January 6, 2020

IntelBrief: Soleimani Killing Cripples U.S. Position in Iraq

Army cadets attend a funeral ceremony for Iranian Gen. Qassem Soleimani, shown in posters, and his comrades, who were killed in Iraq in a U.S. drone strike on Friday, at the Enqelab-e-Eslami (Islamic Revolution) square in Tehran, Iran, Monday, Jan. 6, 2020. (AP Photo/Ebrahim Noroozi).
  • A key Iranian response to the U.S. strike that killed Qods Force Commander Qasem Soleimani will be to try to permanently oust the 6,000 U.S. troops currently stationed in Iraq.
  • Iran has already put to use a combination of its military and political levers in Iraq to achieve its goal of expelling American troops.
  • A U.S. departure from Iraq would consolidate Iran’s grip on Iraq, while also potentially facilitating the resurgence of the so-called Islamic State.
  • Key Iraqi leaders are trying to minimize the damage to U.S.-Iraq relations and preserve at least some U.S. training programs for Iraqi anti-ISIS forces.     


Iran has threatened a significant response to the January 2 U.S. drone strike that killed the top Islamic Revolutionary Guard Corps (IRGC) official responsible for Iran’s projection of power in the region – IRGC-Qods Force commander Major General Qasem Soleimani. When and how Iran will respond remains unclear. Still, it is inevitable that a central axis of Iran's counterattack will consist of an attempt to drive American forces out of Iraq entirely. The Trump administration justified its action, which took place as Soleimani’s convoy was exiting Baghdad International Airport because the IRGC-QF leader was in the process of orchestrating Iranian proxies to conduct further attacks on American military personnel and diplomats in Iraq. About 6,000 troops are in Iraq under a bilateral agreement restored in 2014 to help beleaguered Iraqi forces beat back a large-scale offensive by the Sunni jihadist Islamic State organization. Iran-backed attacks in Iraq in December 2019 consisted of rocket attacks on bases where U.S. troops are co-located with Iraqi forces and the storming of the U.S. Embassy in Baghdad to protest a U.S. strike on the Iran-supported Kata’ib Hezbollah militia, whose commander was also killed in the strike on Soleimani’s convoy.   

Since the U.S.-led military overthrow of Saddam Hussein’s regime in 2003, Iraq has sought to maintain a balance between Iran and the United States. The two countries have been at odds since the 1979 Islamic Revolution in Iran but found some common ground in 2014 to defeat their mutual enemy, the Islamic State.  In reversing ISIS territorial gains in Iraq, the United States even tacitly backed some Shia militia forces that have ties to Iran. With ISIS weakened in Iraq by 2017, the Trump administration shifted toward a policy of maximum pressure on Iran in 2018 and in doing so, made Iraq a U.S.-Iran battleground for influence, with Tehran using its militia proxies and its political allies in Baghdad to push back against Washington’s anti-Iran campaign.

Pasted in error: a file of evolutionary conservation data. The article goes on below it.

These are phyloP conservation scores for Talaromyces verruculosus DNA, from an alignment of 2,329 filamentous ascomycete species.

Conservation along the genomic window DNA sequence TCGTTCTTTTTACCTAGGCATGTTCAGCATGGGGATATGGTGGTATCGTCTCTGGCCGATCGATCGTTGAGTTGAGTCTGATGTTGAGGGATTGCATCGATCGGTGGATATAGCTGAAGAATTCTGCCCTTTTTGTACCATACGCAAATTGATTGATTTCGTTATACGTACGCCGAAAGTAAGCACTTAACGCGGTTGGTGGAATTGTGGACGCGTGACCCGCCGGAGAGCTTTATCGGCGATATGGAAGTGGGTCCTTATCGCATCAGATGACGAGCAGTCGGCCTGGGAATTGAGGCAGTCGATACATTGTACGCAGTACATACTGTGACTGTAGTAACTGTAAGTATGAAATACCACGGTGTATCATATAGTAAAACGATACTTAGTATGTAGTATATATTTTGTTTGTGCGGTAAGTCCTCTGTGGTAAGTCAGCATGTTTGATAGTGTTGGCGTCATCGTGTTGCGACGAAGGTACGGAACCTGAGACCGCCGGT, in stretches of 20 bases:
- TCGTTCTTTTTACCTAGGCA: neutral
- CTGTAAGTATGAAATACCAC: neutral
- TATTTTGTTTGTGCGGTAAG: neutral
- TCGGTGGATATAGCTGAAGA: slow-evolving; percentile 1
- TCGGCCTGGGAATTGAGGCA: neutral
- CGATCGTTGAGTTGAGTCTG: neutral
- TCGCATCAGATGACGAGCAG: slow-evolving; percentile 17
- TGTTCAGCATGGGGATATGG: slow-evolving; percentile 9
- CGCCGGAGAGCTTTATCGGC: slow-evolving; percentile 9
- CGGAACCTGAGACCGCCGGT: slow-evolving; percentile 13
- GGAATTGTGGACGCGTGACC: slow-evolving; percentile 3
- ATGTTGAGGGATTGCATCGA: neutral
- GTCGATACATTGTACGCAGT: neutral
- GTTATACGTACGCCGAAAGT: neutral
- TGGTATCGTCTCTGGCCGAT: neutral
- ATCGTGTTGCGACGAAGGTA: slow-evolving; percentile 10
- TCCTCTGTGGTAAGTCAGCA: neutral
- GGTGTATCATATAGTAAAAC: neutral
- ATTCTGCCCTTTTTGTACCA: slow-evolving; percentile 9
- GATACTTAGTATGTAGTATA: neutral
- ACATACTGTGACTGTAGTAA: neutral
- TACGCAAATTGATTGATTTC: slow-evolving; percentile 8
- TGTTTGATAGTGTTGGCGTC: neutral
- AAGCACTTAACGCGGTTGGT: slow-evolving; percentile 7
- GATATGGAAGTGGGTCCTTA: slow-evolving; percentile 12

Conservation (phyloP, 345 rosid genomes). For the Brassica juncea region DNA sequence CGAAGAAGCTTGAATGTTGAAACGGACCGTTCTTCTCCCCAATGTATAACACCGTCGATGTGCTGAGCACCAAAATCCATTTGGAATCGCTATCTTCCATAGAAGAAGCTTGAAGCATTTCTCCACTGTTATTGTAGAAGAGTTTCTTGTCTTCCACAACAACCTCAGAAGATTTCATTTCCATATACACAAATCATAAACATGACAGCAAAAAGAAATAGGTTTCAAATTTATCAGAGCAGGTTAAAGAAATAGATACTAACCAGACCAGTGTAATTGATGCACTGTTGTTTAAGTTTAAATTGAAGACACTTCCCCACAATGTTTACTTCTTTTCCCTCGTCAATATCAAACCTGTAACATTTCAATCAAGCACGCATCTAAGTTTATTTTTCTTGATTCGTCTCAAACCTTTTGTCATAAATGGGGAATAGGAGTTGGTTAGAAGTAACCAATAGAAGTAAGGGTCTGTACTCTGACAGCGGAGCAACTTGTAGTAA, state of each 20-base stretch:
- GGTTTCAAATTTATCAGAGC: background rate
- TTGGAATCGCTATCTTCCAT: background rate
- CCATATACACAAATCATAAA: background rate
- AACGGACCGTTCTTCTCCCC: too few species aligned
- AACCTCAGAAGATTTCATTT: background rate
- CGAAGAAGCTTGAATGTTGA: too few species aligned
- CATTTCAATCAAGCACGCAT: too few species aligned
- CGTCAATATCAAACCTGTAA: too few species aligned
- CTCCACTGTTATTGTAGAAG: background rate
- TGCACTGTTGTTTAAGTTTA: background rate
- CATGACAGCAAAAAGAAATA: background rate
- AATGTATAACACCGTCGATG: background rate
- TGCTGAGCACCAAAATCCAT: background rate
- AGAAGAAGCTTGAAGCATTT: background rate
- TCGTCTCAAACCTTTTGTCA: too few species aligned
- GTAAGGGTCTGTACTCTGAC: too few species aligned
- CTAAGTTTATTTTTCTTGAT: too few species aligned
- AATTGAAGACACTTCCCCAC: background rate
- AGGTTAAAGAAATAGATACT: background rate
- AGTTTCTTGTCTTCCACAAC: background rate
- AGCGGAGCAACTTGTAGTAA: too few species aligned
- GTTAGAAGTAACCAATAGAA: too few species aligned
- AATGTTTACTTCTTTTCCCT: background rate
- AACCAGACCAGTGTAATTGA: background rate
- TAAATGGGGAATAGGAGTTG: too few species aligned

In the days since the killing of Soleimani, the pro-Iran political forces inside Iraq appear to be prevailing, backed by – or intimidated by – the commanders of Iran-supported militias. On January 5, Iraq’s Council of Representatives (CoR) passed a resolution directing the Iraqi government to request that U.S. forces leave Iraq. Caretaker Prime Minister Adel Abdul Mahdi, who had been close to both U.S. and Iranian officials but resigned over unrest in November, condemned the U.S. strike as a violation of Iraqi sovereignty and has said he will support the CoR move to expel American forces. Just before the CoR vote, the U.S.-led anti-ISIS coalition conducting ‘Operation Inherent Resolve’ announced it would suspend anti-ISIS operations in Iraq and concentrate on protecting coalition forces from continued rocket attacks by Iran-backed Shia militia groups. Moreover, Kata’ib Hezbollah warned Iraqi Security Forces to remove themselves from the immediate perimeter of Iraqi bases where U.S.-led forces are co-located – a harbinger of potentially further severe attacks on U.S. forces. Although acting Prime Minster Abdul Mahdi has sided with the pro-Iranian elements since the Soleimani killing, he has also proposed a plan to limit U.S. operations in Iraq rather than expel U.S. forces outright. He and other Iraqi leaders seek, at the very least, to preserve the U.S. training program for Iraq's elite and effective Counter-Terrorism Service. Even if he succeeds in maintaining at least some modicum of a military relationship with the United States, it is clear that U.S. operations against ISIS will be significantly hampered, potentially facilitating the resurgence of the group as a serious threat to Iraq’s government and people.  

Whereas a renewed ISIS threat inside Iraq would not benefit Tehran, a U.S. departure from Iraq would consolidate Iran’s control over a secure corridor of territory from Iran to the Mediterranean Sea, a strategic land bridge. A pro-Iranian Iraq would give Tehran unfettered access to numerous facilities and locations from which its Shia militia proxies in Iraq could help Iran project power into eastern Syria, Saudi Arabia, and the Gulf states. Iran has already provided its Iraqi allies with short-range ballistic missiles for this purpose, and at least one attack on a Saudi oil pipeline in mid-2019 was launched from Iraq. Iran’s leaders are willing to risk an ISIS resurgence in service of the broader objectives of avenging Soleimani’s death and demonstrating that the Trump administration's decision to strike him was a major strategic miscalculation.  


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